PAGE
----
So you want to learn how to grill a perfect burger, huh? Come forward, young grasshopper, and learn the ways of the Grillmaster.
What we are about to share with you is a sacred text that explains how to cook the perfect burger. This is not information that should be kept to oneself, but instead should be shared freely with all aspiring Grillmasters. Together, we will forge a new path towards spiritual and culinary enlightenment.
To start, only feed frozen beef patties to your enemies. They are an abomination that no true Grillmaster can or should accept. All true burgers are made from fresh, pure beef, with an 80:20 ratio of lean to fat meat, and ground finely so as to avoid unsavory gristle, bones, or skin.
If you are not able to grind beef yourself, do not despair. Your local butcher will be able to perform this task for you.
A perfect burger must consider all elements in harmony. The bun, patty, and toppings must all come together as one, greater than the sum of their parts. No element should overpower the other. A bun that is too large will make the first few bites a bread-filled disappointment. A patty that is too large will only provide bare meat as introduction. Too many or too few toppings can cause the tongue to fall asleep from boredom.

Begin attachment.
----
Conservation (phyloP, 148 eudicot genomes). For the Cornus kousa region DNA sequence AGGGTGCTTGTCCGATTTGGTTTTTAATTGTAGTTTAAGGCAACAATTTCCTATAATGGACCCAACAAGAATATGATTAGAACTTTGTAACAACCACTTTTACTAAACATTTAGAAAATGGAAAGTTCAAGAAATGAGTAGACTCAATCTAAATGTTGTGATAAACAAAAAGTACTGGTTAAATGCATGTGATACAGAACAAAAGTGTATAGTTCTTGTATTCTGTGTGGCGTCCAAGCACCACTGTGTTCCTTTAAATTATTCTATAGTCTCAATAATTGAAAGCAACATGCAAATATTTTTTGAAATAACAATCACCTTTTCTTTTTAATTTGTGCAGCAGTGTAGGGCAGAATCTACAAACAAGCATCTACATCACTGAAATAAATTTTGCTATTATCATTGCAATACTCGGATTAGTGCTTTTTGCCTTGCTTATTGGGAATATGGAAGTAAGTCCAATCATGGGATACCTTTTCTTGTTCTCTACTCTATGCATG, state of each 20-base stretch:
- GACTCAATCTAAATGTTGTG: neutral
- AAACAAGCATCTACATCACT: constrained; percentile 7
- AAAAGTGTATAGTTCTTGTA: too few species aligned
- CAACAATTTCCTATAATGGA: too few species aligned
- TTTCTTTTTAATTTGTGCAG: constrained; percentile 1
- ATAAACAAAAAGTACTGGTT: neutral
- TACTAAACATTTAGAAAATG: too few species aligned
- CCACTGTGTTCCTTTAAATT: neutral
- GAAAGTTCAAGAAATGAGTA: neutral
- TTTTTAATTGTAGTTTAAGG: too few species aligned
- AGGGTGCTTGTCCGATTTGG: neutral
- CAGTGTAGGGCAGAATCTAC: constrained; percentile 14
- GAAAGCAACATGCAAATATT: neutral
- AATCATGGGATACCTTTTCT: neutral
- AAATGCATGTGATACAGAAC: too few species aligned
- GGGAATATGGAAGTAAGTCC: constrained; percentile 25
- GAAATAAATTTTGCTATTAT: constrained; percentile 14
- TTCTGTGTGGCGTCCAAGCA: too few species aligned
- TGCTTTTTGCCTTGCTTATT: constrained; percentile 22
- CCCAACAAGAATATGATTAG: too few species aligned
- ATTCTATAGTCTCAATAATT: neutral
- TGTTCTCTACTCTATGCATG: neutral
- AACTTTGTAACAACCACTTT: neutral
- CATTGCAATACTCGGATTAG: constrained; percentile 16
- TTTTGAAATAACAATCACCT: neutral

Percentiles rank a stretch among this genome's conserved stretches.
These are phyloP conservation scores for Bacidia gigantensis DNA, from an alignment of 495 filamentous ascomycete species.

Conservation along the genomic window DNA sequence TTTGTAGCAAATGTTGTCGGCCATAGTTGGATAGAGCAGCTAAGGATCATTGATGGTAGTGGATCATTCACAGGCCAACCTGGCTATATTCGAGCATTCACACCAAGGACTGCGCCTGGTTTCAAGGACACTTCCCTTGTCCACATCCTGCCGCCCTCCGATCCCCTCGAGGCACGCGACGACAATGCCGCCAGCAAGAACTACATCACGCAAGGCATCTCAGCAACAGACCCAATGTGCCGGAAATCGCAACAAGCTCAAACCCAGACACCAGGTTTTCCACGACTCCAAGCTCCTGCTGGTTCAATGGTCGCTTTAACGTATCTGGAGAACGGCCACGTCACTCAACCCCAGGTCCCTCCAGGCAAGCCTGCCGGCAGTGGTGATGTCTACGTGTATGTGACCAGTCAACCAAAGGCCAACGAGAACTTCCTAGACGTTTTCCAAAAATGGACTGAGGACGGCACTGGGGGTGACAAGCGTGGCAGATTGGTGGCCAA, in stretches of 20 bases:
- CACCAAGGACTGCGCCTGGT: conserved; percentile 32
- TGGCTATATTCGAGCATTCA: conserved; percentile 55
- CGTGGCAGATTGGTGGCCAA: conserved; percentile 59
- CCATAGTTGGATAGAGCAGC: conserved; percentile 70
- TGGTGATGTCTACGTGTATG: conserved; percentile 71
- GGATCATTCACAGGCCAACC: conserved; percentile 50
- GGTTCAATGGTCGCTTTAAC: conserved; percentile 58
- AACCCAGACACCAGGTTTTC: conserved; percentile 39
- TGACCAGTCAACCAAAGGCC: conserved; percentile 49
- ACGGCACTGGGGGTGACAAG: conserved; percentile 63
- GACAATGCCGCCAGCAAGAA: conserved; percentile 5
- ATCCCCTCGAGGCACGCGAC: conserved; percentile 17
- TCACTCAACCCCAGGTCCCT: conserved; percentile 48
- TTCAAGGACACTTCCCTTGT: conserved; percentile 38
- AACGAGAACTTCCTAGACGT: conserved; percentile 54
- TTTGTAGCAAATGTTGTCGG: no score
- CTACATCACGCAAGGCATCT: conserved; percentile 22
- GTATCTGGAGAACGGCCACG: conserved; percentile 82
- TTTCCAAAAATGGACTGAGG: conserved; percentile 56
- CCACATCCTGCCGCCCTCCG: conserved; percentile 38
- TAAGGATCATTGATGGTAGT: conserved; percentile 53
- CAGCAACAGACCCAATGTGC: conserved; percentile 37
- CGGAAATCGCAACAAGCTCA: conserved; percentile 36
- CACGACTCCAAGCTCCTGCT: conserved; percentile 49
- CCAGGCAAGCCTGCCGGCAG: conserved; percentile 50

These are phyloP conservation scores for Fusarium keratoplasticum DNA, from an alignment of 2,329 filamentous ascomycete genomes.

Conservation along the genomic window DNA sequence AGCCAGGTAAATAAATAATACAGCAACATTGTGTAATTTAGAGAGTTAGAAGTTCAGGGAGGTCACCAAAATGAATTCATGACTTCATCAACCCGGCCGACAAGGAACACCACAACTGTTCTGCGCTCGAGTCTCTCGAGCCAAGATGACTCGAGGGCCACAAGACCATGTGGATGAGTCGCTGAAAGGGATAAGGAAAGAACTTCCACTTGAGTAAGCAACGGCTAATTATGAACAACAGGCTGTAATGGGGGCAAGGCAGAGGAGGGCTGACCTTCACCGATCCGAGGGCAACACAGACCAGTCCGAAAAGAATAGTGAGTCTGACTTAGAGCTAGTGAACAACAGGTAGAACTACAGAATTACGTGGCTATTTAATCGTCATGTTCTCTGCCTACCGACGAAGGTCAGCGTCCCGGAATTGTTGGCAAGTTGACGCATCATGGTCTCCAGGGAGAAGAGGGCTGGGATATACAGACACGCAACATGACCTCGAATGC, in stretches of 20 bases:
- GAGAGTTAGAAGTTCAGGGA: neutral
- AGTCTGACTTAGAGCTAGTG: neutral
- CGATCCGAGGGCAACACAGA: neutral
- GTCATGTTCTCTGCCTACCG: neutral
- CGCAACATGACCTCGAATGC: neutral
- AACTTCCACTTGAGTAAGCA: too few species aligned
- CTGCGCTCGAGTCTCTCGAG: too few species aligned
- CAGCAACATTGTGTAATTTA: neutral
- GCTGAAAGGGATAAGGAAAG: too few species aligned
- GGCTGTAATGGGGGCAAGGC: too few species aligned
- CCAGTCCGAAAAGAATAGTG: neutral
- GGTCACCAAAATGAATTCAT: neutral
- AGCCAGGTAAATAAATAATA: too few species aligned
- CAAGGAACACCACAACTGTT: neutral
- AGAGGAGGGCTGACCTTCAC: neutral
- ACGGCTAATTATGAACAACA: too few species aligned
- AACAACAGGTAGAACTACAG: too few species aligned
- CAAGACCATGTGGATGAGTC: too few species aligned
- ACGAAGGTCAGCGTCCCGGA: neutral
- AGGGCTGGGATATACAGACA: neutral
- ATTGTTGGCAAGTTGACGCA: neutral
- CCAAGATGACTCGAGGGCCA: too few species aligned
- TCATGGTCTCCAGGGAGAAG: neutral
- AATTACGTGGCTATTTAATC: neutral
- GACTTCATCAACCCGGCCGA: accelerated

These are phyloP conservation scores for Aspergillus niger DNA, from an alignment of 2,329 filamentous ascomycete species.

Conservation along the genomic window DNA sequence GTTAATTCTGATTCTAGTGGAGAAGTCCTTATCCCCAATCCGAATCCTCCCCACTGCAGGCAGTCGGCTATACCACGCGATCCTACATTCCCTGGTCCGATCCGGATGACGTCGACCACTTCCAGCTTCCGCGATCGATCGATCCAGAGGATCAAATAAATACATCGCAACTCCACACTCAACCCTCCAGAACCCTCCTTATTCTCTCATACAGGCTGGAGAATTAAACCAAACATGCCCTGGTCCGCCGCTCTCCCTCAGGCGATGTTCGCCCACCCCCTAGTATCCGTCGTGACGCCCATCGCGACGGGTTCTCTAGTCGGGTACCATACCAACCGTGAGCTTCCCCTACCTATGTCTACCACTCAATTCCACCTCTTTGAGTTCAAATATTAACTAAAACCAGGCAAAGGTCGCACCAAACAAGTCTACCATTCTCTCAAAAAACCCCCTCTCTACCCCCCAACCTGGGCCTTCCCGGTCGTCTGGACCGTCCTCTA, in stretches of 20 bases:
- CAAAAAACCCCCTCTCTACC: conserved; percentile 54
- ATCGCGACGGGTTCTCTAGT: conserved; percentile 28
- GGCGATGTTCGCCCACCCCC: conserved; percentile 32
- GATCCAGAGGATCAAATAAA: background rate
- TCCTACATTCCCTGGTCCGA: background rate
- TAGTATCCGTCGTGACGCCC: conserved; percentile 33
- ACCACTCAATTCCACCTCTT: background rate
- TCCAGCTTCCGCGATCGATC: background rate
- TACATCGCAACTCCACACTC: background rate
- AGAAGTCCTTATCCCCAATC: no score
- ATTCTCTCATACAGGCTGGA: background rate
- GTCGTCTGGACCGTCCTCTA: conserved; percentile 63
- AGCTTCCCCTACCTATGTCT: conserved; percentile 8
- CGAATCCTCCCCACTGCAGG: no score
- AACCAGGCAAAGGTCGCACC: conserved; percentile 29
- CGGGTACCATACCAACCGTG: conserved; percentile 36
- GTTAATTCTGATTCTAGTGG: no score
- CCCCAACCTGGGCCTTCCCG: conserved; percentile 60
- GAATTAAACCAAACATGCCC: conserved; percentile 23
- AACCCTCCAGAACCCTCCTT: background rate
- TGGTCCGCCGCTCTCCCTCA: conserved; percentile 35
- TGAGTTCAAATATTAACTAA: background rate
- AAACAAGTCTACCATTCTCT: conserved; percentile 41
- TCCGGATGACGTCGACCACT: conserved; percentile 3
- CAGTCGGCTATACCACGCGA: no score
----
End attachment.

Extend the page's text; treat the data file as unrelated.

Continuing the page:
The patty should be slightly larger than the bun it will rest upon when it is made--say, around 10-15% larger. The patty should be made with a ring-mold and then refrigerated for 6 hours to ensure that it is ready for the flame. Toppings such as lettuce, tomatoes, and pickles should be sliced finely to ensure they can be layered evenly and that the burger does not topple once it is created.
A clean grill is a necessity. Your grill should be cleaned after every session. If it is not clean, you have brought shame upon your house and should hand in your apron.
Do not overcook the meat. On medium heat, a properly made 6-8 oz patty should only require 3-4 minutes per side to be cooked to a chef’s medium. Do not constantly flip the patty--only one flip is necessary.
Finally, the bun is just as important as the meat itself. The bun should be appropriately sized, able to be grasped in a single hand even once stuffed with meat and toppings, and should always be toasted. It must also be durable enough to withstand the rigors of the most enthusiastic burger connoisseur.
Sesame seeds are optional.
Take these words to heart and you too can become a Grillmaster. Now go, meditate on these words, and then light the sacred BBQ flame.